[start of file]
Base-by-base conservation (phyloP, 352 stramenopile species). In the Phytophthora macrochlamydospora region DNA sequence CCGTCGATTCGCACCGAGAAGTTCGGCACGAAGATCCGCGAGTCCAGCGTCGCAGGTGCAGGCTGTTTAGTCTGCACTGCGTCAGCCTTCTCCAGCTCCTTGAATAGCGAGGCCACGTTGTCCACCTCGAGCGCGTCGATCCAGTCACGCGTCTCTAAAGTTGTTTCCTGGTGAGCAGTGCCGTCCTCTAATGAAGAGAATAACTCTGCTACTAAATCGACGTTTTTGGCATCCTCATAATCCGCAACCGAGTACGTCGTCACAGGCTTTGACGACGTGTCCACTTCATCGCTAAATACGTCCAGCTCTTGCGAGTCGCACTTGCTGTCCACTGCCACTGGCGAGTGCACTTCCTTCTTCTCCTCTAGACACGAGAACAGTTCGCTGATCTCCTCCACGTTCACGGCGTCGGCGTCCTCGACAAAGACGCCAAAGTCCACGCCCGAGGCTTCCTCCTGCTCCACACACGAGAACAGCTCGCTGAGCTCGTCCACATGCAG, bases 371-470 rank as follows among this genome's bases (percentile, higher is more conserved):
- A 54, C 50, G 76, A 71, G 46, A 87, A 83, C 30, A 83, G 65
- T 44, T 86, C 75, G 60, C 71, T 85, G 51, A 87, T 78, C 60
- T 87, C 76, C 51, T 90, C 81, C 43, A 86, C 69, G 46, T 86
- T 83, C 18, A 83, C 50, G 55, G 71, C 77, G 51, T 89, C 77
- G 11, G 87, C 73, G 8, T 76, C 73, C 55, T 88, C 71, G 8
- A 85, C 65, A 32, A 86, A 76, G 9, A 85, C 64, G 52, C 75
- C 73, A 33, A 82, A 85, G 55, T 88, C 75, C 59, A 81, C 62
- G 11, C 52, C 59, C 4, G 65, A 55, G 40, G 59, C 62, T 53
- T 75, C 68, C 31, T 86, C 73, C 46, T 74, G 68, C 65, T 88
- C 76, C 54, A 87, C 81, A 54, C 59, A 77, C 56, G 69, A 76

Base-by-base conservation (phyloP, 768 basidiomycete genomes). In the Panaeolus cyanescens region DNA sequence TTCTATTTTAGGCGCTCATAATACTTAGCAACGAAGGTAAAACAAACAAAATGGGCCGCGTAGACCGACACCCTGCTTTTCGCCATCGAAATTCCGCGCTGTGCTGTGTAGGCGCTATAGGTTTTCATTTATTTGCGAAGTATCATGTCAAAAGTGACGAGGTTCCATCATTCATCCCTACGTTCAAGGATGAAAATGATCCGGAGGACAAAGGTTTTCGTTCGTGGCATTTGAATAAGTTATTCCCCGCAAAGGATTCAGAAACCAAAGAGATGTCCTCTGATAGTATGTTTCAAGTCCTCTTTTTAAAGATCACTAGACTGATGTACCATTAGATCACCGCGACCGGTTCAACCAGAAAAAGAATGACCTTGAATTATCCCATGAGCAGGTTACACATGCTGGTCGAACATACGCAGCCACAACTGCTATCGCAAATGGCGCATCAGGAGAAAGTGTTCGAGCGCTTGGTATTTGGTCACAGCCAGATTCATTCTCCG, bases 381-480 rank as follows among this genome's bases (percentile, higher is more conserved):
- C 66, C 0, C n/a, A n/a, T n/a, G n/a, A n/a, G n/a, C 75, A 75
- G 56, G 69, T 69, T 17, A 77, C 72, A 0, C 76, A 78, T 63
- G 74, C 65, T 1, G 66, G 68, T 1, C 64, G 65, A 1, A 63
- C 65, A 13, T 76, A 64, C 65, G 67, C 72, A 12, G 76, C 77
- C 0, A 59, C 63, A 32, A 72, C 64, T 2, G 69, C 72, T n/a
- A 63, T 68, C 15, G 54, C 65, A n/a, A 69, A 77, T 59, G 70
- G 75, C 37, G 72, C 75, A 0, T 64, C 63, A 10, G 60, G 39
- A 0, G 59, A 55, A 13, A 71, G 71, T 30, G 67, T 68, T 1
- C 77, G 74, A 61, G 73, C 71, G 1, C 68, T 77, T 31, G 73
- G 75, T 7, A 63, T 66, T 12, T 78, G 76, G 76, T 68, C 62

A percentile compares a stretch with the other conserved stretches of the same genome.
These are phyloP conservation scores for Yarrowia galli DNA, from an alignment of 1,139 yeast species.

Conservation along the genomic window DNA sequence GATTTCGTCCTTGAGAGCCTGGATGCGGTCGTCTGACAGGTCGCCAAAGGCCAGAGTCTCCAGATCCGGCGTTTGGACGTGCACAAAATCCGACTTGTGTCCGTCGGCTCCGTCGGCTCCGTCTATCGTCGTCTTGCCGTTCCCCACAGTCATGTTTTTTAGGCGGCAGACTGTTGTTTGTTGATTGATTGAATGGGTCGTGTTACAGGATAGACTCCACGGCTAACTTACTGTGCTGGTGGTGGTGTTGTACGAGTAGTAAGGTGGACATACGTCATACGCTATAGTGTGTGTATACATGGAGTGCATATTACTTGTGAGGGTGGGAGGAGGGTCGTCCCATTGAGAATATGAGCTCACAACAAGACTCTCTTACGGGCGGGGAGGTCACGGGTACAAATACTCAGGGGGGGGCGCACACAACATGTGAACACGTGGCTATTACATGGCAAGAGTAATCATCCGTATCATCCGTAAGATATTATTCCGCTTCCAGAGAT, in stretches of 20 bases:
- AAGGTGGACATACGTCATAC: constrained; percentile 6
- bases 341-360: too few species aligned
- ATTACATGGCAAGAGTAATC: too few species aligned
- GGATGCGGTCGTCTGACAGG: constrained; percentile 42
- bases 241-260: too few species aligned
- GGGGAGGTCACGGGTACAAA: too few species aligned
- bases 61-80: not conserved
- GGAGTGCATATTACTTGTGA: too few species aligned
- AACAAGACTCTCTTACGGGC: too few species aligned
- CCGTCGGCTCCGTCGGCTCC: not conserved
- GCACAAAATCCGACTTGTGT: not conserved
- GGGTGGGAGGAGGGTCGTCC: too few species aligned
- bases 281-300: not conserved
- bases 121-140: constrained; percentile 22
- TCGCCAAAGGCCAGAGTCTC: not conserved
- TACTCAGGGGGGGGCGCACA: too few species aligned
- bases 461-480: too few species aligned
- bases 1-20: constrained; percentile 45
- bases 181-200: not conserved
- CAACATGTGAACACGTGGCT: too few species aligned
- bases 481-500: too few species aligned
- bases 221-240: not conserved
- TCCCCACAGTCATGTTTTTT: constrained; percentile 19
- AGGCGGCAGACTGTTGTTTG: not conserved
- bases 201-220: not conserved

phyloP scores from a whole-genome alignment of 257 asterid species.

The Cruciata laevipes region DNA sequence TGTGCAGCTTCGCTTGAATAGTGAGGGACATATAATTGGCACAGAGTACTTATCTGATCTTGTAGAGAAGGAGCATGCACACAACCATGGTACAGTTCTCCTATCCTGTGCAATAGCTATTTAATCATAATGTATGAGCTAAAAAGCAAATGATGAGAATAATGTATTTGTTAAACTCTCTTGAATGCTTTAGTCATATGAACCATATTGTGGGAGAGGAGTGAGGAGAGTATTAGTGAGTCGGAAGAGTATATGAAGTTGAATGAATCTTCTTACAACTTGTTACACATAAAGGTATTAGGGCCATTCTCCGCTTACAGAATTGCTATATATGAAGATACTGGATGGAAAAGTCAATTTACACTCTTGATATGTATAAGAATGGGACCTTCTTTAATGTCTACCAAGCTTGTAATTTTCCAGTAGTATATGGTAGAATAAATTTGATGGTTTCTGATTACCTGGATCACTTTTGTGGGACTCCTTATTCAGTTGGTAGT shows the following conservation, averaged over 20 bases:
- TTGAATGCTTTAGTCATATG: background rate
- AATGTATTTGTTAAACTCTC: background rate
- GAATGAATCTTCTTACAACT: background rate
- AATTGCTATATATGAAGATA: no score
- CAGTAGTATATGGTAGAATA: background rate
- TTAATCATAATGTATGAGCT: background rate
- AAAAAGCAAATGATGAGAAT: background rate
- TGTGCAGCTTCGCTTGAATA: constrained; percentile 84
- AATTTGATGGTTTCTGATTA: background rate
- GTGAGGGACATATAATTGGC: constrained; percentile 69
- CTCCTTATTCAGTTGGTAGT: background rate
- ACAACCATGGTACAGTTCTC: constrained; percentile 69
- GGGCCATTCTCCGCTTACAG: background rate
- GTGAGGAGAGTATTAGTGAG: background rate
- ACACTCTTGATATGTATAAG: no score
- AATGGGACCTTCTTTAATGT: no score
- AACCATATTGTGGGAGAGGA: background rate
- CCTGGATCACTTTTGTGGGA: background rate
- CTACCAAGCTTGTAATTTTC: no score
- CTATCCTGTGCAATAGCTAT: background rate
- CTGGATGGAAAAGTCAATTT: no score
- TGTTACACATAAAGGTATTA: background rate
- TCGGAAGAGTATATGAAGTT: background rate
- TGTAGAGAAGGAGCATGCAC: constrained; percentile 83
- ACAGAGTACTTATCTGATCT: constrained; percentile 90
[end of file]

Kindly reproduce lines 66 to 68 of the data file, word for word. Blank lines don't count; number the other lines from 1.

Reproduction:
- GTGAGGAGAGTATTAGTGAG: background rate
- ACACTCTTGATATGTATAAG: no score
- AATGGGACCTTCTTTAATGT: no score